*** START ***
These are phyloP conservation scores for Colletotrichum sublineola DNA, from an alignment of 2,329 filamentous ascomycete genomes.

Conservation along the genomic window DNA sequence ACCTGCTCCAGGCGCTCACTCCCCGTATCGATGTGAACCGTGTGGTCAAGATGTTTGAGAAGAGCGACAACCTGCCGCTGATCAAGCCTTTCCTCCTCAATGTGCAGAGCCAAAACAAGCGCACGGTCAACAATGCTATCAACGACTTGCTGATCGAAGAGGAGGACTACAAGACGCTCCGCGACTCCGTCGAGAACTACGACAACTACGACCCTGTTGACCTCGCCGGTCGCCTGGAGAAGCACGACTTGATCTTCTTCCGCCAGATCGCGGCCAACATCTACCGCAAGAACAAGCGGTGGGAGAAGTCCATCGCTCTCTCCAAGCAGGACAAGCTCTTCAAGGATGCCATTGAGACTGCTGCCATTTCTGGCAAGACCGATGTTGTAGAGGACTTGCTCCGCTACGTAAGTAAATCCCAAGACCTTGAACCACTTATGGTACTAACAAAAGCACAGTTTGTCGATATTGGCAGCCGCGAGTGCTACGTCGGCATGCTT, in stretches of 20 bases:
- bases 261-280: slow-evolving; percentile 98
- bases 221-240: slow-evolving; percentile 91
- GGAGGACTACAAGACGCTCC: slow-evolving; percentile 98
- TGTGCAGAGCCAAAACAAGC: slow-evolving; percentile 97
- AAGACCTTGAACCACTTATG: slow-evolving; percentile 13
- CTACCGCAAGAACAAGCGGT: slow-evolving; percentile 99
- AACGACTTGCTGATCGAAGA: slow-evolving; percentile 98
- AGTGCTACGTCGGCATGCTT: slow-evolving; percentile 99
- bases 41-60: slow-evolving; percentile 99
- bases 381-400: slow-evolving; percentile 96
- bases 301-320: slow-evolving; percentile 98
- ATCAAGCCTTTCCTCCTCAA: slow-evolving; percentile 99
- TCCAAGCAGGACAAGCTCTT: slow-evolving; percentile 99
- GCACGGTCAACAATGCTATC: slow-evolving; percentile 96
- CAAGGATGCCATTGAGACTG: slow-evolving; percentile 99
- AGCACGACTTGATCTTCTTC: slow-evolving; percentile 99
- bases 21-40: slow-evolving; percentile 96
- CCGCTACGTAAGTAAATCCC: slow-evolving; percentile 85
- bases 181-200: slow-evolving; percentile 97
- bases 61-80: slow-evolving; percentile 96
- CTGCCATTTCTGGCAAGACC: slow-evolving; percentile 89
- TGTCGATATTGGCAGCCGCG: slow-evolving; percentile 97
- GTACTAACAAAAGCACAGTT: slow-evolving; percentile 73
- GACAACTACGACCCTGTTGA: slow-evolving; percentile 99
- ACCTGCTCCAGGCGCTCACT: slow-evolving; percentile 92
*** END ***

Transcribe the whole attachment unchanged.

These are phyloP conservation scores for Colletotrichum sublineola DNA, from an alignment of 2,329 filamentous ascomycete genomes.

Conservation along the genomic window DNA sequence ACCTGCTCCAGGCGCTCACTCCCCGTATCGATGTGAACCGTGTGGTCAAGATGTTTGAGAAGAGCGACAACCTGCCGCTGATCAAGCCTTTCCTCCTCAATGTGCAGAGCCAAAACAAGCGCACGGTCAACAATGCTATCAACGACTTGCTGATCGAAGAGGAGGACTACAAGACGCTCCGCGACTCCGTCGAGAACTACGACAACTACGACCCTGTTGACCTCGCCGGTCGCCTGGAGAAGCACGACTTGATCTTCTTCCGCCAGATCGCGGCCAACATCTACCGCAAGAACAAGCGGTGGGAGAAGTCCATCGCTCTCTCCAAGCAGGACAAGCTCTTCAAGGATGCCATTGAGACTGCTGCCATTTCTGGCAAGACCGATGTTGTAGAGGACTTGCTCCGCTACGTAAGTAAATCCCAAGACCTTGAACCACTTATGGTACTAACAAAAGCACAGTTTGTCGATATTGGCAGCCGCGAGTGCTACGTCGGCATGCTT, in stretches of 20 bases:
- bases 261-280: slow-evolving; percentile 98
- bases 221-240: slow-evolving; percentile 91
- GGAGGACTACAAGACGCTCC: slow-evolving; percentile 98
- TGTGCAGAGCCAAAACAAGC: slow-evolving; percentile 97
- AAGACCTTGAACCACTTATG: slow-evolving; percentile 13
- CTACCGCAAGAACAAGCGGT: slow-evolving; percentile 99
- AACGACTTGCTGATCGAAGA: slow-evolving; percentile 98
- AGTGCTACGTCGGCATGCTT: slow-evolving; percentile 99
- bases 41-60: slow-evolving; percentile 99
- bases 381-400: slow-evolving; percentile 96
- bases 301-320: slow-evolving; percentile 98
- ATCAAGCCTTTCCTCCTCAA: slow-evolving; percentile 99
- TCCAAGCAGGACAAGCTCTT: slow-evolving; percentile 99
- GCACGGTCAACAATGCTATC: slow-evolving; percentile 96
- CAAGGATGCCATTGAGACTG: slow-evolving; percentile 99
- AGCACGACTTGATCTTCTTC: slow-evolving; percentile 99
- bases 21-40: slow-evolving; percentile 96
- CCGCTACGTAAGTAAATCCC: slow-evolving; percentile 85
- bases 181-200: slow-evolving; percentile 97
- bases 61-80: slow-evolving; percentile 96
- CTGCCATTTCTGGCAAGACC: slow-evolving; percentile 89
- TGTCGATATTGGCAGCCGCG: slow-evolving; percentile 97
- GTACTAACAAAAGCACAGTT: slow-evolving; percentile 73
- GACAACTACGACCCTGTTGA: slow-evolving; percentile 99
- ACCTGCTCCAGGCGCTCACT: slow-evolving; percentile 92